KNOWLEDGE BASE Population - Ethnicity - Language In The US
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Population, Ethnicity, and Language in the United States
United States Population
The United States Census Bureau estimates the U.S. population on July 1, 2023, to be 334,233,854, based on the 2020 census results. The estimated growth rate from April 1, 2020, to July 1, 2023, was 0.47%.
The five most populous states, in order, are California, Texas, Florida, New York, and Illinois. Based on the 2010 census, 26.5% of the country’s population lived in the three most populous states - California (37.3M), Texas (25.1M), and New York (19.4M). California has been the populous state since the 1970 census.
The US has wide open spaces and bustling cities. There are areas within the United States with very few people, while in some urban areas, the density is extremely high. According to the 2020 census, population density in the US ranged from 10,241.2 people per square mile in the District of Columbia to 1.2 people per square mile in Alaska, with the average being 94.04.
Nearly 8 out of 10 Americans identify as white, with the next most common being black, or African American. It is important to note that Hispanics may be of any race, so are included in the applicable race categories above. They also identified as 17.4% of the overall population, which would be a mix of the races.
Racial and Ethnic Makeup of the United States
The United States is a diverse country with a rich history of immigration. As a result, the racial and ethnic makeup of the country is constantly changing. According to the 2020 U.S. Census, the racial and ethnic makeup of the United States is as follows:
Hispanic or Latino: 18.7%
Black or African American: 13.4%
Two or more races: 2.8%
American Indian and Alaska Native: 1.3%
Native Hawaiian and Other Pacific Islander: 0.2%
The racial and ethnic makeup of the United States is expected to continue to change in the coming years. The U.S. Census Bureau projects that by 2040, the white population will decline to 44%, while the Hispanic or Latino population will grow to 32%. The Black or African American population is expected to remain relatively stable at around 12%. The Asian population is expected to grow to 8%. The population of people who identify as two or more races is expected to grow to 10%.
The United States is a multilingual nation, with over 350 languages spoken in households across the country. While English is the most common language, spoken at home by nearly 8 out of 10 people aged 5 and older, there is a rich diversity of languages spoken in the United States.
According to the 2020 U.S. Census, here are the top 5 most common languages spoken at home in the United States:
Chinese (including Mandarin, Cantonese, Hokkien, and all other varieties): 1.1%
Tagalog (including Filipino): 0.5%
Spanish is the second most common language spoken at home in the United States, with over 41 million people reporting it as their primary language. This is due in large part to the significant Hispanic population in the United States.
Chinese, Tagalog, and Vietnamese are the next most common languages spoken at home in the United States. These languages reflect the growing diversity of the U.S. population, with immigrants from China, the Philippines, and Vietnam bringing their languages to the country.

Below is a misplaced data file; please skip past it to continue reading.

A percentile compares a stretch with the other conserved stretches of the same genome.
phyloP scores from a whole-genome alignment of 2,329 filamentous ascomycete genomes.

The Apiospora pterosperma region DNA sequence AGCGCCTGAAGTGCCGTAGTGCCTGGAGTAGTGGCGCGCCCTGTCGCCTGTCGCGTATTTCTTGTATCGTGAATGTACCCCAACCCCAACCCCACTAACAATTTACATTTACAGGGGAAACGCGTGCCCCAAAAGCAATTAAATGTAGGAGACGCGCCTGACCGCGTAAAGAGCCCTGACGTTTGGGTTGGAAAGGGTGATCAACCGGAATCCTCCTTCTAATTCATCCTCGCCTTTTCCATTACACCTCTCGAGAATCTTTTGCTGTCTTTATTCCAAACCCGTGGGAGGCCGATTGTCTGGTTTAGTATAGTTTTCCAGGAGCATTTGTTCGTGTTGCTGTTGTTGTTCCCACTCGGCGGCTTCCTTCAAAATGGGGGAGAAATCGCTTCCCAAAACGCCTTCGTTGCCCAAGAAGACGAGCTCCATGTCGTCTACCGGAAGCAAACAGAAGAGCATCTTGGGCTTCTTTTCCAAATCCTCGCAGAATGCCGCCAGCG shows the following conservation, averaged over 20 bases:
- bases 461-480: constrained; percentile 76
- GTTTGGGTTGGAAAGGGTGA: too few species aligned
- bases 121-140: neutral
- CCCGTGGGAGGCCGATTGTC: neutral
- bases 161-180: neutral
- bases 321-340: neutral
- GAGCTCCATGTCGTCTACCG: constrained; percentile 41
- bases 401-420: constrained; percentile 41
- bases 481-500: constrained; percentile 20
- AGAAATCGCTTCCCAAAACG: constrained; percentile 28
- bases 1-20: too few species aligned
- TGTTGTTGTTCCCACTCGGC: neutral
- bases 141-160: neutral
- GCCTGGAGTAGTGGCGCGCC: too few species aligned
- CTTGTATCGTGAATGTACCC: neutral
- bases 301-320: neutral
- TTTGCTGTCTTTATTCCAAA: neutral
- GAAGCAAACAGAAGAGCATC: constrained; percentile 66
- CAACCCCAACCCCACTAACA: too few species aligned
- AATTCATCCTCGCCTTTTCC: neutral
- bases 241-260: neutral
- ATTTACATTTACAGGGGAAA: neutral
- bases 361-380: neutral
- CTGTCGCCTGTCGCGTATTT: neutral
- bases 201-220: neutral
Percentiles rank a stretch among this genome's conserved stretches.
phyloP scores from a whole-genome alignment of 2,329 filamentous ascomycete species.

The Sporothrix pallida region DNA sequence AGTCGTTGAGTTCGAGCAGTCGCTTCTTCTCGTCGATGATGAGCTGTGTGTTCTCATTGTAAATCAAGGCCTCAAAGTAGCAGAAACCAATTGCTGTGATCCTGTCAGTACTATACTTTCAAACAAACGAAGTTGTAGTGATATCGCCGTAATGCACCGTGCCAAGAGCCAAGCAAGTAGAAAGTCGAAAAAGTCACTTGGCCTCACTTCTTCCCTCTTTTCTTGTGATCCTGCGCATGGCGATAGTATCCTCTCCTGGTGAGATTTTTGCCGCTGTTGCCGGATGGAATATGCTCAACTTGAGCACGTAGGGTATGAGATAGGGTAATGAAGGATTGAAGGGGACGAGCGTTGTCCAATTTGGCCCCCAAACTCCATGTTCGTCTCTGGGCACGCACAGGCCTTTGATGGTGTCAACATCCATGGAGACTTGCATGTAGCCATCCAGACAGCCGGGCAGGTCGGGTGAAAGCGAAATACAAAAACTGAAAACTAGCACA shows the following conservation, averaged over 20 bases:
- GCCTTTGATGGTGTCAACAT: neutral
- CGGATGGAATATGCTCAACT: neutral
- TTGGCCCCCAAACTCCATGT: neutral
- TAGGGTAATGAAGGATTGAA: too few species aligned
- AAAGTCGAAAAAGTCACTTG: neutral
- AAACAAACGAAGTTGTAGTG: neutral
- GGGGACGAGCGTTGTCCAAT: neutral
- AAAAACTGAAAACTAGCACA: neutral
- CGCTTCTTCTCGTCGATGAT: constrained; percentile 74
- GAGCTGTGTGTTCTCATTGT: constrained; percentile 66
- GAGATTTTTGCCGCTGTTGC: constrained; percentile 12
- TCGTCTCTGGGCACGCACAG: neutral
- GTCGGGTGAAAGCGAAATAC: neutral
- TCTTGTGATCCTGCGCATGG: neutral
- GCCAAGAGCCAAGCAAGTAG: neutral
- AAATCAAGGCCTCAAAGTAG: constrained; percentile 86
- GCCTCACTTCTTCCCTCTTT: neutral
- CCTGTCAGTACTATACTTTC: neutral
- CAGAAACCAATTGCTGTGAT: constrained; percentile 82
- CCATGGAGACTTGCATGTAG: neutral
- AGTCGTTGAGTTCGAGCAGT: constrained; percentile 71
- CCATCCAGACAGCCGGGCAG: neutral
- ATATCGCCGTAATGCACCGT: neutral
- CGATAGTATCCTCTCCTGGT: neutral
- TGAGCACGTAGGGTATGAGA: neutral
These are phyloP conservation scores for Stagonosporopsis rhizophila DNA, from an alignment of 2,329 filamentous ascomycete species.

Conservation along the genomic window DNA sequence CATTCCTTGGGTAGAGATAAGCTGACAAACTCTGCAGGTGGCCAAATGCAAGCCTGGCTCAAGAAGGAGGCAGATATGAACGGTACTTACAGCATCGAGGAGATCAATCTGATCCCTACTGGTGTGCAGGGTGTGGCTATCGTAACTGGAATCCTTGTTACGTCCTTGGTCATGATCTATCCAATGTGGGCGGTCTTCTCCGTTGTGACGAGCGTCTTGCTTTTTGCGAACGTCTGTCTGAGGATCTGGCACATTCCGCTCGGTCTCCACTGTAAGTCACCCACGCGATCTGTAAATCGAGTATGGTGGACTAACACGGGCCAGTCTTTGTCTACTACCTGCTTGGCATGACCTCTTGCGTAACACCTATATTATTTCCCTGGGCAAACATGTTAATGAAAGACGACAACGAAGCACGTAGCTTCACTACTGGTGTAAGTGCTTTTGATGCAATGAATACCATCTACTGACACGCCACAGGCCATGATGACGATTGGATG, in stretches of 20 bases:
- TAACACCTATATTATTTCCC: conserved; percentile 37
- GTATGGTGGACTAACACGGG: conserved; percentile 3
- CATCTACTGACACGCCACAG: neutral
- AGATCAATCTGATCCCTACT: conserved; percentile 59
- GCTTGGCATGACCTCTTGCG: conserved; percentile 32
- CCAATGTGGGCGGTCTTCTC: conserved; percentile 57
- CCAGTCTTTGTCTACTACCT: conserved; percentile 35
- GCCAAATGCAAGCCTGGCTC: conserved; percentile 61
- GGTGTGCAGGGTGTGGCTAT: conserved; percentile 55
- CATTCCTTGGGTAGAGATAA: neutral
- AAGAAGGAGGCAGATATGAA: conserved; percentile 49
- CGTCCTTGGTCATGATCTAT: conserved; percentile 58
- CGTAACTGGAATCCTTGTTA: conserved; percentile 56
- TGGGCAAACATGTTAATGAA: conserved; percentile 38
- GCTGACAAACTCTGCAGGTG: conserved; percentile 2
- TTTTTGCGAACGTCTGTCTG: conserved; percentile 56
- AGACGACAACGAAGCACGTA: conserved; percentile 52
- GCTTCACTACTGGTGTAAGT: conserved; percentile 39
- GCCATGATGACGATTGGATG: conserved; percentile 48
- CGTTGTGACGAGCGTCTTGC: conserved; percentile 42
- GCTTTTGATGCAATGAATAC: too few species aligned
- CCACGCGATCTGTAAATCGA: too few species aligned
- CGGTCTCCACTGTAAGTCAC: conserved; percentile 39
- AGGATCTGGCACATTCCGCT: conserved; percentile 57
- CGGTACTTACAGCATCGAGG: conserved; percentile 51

The United States is a country of immigrants, and this is reflected in the diversity of languages spoken in the country. As the U.S. population continues to grow and diversify, it is likely that the number of languages spoken in the United States will continue to increase.
America the Melting Pot
Though the United States population identifies overwhelmingly as white and English-speaking, there is a varied ethnic heritage and many other languages are spoken within the country.
The United States is often referred to as a “melting pot” because people have come from many different countries. While the term implies that people came to the US and assimilated - melted together for a homogeneous culture - it is now common for many to think of the mix in terms of multiculturalism, where unique aspects of the various cultures are retained. While 77% of Americans identify as white, their heritage is from many countries and cultures. It is estimated that people reported ancestry from over 235 different ancestry groups in the 2020 Census
B2B and B2C business is largely conducted in English in the United States, and unless you are targeting a smaller ethnic group such as Hispanics, your business will also be conducted in English.
The Hispanic population in the United States is a significant and growing demographic, with over 60 million people of Hispanic or Latino origin as of 2020. This presents a substantial opportunity for businesses to reach a diverse and expanding customer base. To effectively engage Hispanic customers, it's crucial to tailor your language and marketing approach to align with their cultural preferences and linguistic needs.
According to the 2020 U.S. Census, over 41 million people in the United States aged 5 and older speak Spanish at home. This makes Spanish the second most common language spoken in the United States, after English. Recognizing this linguistic landscape, businesses should consider translating their websites, marketing materials, and customer support resources into Spanish to ensure accessibility and cultural sensitivity.
Since the United States has many ethnic groups, many languages, and even many regional accents for English speakers, obtain assistance from experts who can guide you in your understanding and approach in the US. The Globig Marketplace has a number of vetted experts and consultants who can help you with your plans in the United States.
KNOWLEDGE BASE Population - Ethnicity - Language In The US